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    Re: RIP the [Fluxgate compass /benefits of 3 axis] ?
    From: George Huxtable
    Date: 2002 Feb 4, 14:22 +0000

    Jared Sherman said-
    
    >George, with all this talk about the uncorrectable problems inherent in
    >fluxgate compasses it seems that there is a point going unspoken.
    >
    >Perhaps if these errors are all so damaging, the fluxgate compass is an
    >obsolete artifact that should be abandoned along with the sunstone and the
    >astrolabe.
    
    ==================
    
    Reply from George-
    
    Well, let's keep a sense of proportion about all this.
    
    What I was trying to get over to members is that there is nothing magic
    about fluxgate instruments that makes them immune from the disturbances
    that affect other magnetic sensors (needle compasses).
    
    I didn't maintain that those disturbances were "uncorrectable" (I hope).
    What I tried to point out was that they could be corrected, but it needed
    several extra transducers to go with the fluxgate. Fast-responding sensors
    of tilt-change, insensitive to linear accelerations, to determine the
    short-term changes in the vessel's attitude, and slow-responding
    gravity-sensors to establish the mean values of those tilts. Those sensors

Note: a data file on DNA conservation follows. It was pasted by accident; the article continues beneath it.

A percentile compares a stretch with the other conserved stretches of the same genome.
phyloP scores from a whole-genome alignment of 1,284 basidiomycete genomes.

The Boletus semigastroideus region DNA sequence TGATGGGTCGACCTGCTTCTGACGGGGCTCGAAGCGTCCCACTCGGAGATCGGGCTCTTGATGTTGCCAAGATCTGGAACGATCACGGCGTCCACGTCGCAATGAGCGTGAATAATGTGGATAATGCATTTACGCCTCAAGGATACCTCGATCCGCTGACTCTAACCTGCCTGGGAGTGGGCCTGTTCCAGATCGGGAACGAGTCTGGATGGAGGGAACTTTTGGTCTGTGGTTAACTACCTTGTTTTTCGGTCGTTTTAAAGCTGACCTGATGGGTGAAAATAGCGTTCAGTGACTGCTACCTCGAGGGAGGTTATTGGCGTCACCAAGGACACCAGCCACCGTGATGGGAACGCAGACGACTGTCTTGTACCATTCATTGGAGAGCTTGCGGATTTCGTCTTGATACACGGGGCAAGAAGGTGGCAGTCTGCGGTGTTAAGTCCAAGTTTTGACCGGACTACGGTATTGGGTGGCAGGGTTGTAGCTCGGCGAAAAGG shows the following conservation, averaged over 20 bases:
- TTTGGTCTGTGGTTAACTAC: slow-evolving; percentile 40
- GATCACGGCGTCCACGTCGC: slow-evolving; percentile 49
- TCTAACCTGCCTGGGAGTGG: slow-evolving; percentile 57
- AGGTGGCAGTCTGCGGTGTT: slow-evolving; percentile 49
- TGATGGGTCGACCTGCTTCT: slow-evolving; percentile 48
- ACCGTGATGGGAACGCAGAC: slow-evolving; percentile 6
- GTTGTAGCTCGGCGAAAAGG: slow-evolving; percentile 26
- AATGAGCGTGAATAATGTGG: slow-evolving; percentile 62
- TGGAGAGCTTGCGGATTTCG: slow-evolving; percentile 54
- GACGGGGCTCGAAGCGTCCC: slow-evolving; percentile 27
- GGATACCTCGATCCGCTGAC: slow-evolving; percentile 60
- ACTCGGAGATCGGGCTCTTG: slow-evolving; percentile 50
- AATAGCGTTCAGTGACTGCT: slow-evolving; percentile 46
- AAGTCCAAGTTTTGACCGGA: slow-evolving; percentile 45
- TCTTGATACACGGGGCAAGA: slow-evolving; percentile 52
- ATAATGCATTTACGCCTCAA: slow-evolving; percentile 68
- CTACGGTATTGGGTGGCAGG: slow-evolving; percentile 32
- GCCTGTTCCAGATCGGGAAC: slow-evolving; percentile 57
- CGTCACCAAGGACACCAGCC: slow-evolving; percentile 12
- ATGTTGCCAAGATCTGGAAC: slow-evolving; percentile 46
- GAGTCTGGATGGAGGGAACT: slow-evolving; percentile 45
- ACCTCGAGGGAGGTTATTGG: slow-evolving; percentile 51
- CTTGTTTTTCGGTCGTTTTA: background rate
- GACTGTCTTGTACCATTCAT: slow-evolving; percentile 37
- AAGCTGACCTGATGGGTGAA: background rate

do not need to be very expensive ones. A kit which combined a strap-down
    3-axis fluxgate with those sensors could do a good job in measuring the
    magnetic azimuth of the vessel's fore-and-aft line, with little
    perturbation from the sea conditions.
    
    Even without such electronic complications, however, a simple gimballed
    fluxgate transducer does a reasonable job in steering most craft.
    Performance gets worse as the sea gets rougher, as we all know. It gets to
    the point where an experienced helmsman can do much better, partly because
    he can see the plane of the horizon, but also because he can observe the
    waves and steer the best path amongst them. Whereas even the best
    self-steering system can only try to maintain, blindly, a constant magnetic
    course.
    
    But that experienced helmsman loses much of his advantage when it gets
    dark. A single-hander has to sleep sometimes.
    
    There is a requirement for improved magnetic steering systems, and the
    technology to do it. My hope is that for self-steering, strap-down fluxgate
    instruments, properly corrected for dynamic tilt changes, will come within
    our reach before long.
    
    But nothing is going to persuade me to leave my old Sestrel compass at home.
    
    George Huxtable.
    
    
    ------------------------------
    
    george---.u-net.com
    George Huxtable, 1 Sandy Lane, Southmoor, Abingdon, Oxon OX13 5HX, UK.
    Tel. 01865 820222 or (int.) +44 1865 820222.
    ------------------------------
    
    
    

       
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